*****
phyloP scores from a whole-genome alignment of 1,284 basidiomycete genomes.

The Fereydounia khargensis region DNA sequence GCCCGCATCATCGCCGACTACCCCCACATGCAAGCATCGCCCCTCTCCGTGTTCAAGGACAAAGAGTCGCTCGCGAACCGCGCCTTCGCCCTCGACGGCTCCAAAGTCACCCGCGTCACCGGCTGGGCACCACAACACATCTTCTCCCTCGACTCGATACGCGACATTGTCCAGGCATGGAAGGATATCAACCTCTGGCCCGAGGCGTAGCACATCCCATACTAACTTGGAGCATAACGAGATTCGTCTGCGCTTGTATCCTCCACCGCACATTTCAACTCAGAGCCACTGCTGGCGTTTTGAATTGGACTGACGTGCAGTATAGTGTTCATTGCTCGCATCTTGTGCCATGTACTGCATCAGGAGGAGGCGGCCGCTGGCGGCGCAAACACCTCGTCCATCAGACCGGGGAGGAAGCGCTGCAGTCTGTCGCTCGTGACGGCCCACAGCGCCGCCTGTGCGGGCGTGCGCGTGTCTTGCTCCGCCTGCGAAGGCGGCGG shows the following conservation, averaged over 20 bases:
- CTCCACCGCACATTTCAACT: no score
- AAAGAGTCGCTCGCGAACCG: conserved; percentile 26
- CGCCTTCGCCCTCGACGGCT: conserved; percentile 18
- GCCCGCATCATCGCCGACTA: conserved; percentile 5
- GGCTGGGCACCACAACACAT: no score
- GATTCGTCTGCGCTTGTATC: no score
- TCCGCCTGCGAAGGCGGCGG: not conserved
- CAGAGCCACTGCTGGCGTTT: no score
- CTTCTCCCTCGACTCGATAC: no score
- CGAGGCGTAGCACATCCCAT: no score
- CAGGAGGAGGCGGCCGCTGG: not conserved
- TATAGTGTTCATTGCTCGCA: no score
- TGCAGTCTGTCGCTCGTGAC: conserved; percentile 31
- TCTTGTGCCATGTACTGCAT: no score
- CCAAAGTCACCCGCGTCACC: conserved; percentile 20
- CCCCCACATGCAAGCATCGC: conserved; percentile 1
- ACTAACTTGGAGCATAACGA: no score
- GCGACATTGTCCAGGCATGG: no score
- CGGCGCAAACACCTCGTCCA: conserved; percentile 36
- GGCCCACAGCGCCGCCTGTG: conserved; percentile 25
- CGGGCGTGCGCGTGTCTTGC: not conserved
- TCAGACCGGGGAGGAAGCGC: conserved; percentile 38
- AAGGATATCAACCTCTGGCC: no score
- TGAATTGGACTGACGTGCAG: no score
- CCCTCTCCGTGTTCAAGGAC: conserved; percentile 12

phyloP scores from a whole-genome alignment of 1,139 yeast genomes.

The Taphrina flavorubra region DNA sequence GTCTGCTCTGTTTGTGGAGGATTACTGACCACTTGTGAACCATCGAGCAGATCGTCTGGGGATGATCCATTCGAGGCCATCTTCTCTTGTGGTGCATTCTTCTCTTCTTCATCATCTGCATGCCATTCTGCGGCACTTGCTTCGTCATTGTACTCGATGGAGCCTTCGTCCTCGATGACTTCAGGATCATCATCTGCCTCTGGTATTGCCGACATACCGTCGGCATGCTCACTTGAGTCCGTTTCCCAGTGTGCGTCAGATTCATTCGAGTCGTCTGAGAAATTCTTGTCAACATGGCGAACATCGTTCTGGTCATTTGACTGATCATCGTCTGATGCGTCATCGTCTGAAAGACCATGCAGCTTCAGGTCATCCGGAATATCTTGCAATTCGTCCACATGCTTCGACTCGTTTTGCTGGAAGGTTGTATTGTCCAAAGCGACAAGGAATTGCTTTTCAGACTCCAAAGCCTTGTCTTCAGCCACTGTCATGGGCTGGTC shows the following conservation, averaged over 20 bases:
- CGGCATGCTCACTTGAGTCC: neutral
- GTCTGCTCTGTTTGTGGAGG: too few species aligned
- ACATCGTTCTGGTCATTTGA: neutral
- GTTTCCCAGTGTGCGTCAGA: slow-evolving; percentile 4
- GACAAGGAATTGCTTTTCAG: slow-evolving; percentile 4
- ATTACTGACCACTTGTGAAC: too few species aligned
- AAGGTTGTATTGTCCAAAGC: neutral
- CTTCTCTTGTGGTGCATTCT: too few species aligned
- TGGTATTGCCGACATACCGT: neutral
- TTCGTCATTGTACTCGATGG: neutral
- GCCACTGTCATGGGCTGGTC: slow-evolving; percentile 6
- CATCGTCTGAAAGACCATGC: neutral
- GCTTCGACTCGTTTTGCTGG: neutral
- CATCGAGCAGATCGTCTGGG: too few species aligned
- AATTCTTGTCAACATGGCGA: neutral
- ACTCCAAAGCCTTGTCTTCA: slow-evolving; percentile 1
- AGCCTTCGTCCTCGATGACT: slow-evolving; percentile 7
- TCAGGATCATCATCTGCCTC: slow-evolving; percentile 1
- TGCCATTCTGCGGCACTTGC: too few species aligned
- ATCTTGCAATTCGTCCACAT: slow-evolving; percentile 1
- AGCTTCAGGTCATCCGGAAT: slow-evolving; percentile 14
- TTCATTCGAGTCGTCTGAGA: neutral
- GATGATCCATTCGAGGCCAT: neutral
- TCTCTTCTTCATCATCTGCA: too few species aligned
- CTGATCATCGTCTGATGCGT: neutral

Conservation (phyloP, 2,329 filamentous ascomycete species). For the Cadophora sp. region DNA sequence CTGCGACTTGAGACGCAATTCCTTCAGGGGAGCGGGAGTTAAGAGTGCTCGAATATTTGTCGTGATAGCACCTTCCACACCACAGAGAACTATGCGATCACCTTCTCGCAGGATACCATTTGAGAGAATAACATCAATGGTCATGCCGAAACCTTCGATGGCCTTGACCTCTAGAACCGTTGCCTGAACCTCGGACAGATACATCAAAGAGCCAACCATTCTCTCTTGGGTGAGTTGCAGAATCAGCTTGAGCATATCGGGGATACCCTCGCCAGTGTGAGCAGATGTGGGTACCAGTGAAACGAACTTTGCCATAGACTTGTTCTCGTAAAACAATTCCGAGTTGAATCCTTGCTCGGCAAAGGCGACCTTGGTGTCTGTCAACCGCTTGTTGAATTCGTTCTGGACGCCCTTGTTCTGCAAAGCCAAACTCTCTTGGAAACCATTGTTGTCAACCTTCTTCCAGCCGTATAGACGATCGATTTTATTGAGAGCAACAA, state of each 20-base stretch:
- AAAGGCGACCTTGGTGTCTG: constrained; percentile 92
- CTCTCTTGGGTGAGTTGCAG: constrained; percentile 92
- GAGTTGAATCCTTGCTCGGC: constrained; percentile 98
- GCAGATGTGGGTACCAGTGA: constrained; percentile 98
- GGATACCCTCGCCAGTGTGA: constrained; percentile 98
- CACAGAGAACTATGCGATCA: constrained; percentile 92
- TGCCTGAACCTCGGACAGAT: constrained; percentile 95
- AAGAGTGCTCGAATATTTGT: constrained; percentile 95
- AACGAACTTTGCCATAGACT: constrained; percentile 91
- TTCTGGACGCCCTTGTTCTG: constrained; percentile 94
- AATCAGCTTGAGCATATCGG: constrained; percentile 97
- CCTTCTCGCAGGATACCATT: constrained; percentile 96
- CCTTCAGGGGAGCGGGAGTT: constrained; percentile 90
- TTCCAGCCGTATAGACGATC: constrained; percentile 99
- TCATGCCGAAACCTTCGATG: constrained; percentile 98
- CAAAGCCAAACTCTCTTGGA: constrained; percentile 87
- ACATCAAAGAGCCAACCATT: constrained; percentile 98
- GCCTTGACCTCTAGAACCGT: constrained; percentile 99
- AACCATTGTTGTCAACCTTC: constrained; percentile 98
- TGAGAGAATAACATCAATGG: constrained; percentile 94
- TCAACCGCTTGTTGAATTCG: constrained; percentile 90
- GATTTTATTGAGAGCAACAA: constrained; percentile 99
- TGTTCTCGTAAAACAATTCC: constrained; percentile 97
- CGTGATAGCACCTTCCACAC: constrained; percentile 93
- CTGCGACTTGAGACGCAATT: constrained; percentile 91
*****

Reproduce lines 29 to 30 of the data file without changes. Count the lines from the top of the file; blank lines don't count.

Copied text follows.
The Taphrina flavorubra region DNA sequence GTCTGCTCTGTTTGTGGAGGATTACTGACCACTTGTGAACCATCGAGCAGATCGTCTGGGGATGATCCATTCGAGGCCATCTTCTCTTGTGGTGCATTCTTCTCTTCTTCATCATCTGCATGCCATTCTGCGGCACTTGCTTCGTCATTGTACTCGATGGAGCCTTCGTCCTCGATGACTTCAGGATCATCATCTGCCTCTGGTATTGCCGACATACCGTCGGCATGCTCACTTGAGTCCGTTTCCCAGTGTGCGTCAGATTCATTCGAGTCGTCTGAGAAATTCTTGTCAACATGGCGAACATCGTTCTGGTCATTTGACTGATCATCGTCTGATGCGTCATCGTCTGAAAGACCATGCAGCTTCAGGTCATCCGGAATATCTTGCAATTCGTCCACATGCTTCGACTCGTTTTGCTGGAAGGTTGTATTGTCCAAAGCGACAAGGAATTGCTTTTCAGACTCCAAAGCCTTGTCTTCAGCCACTGTCATGGGCTGGTC shows the following conservation, averaged over 20 bases:
- CGGCATGCTCACTTGAGTCC: neutral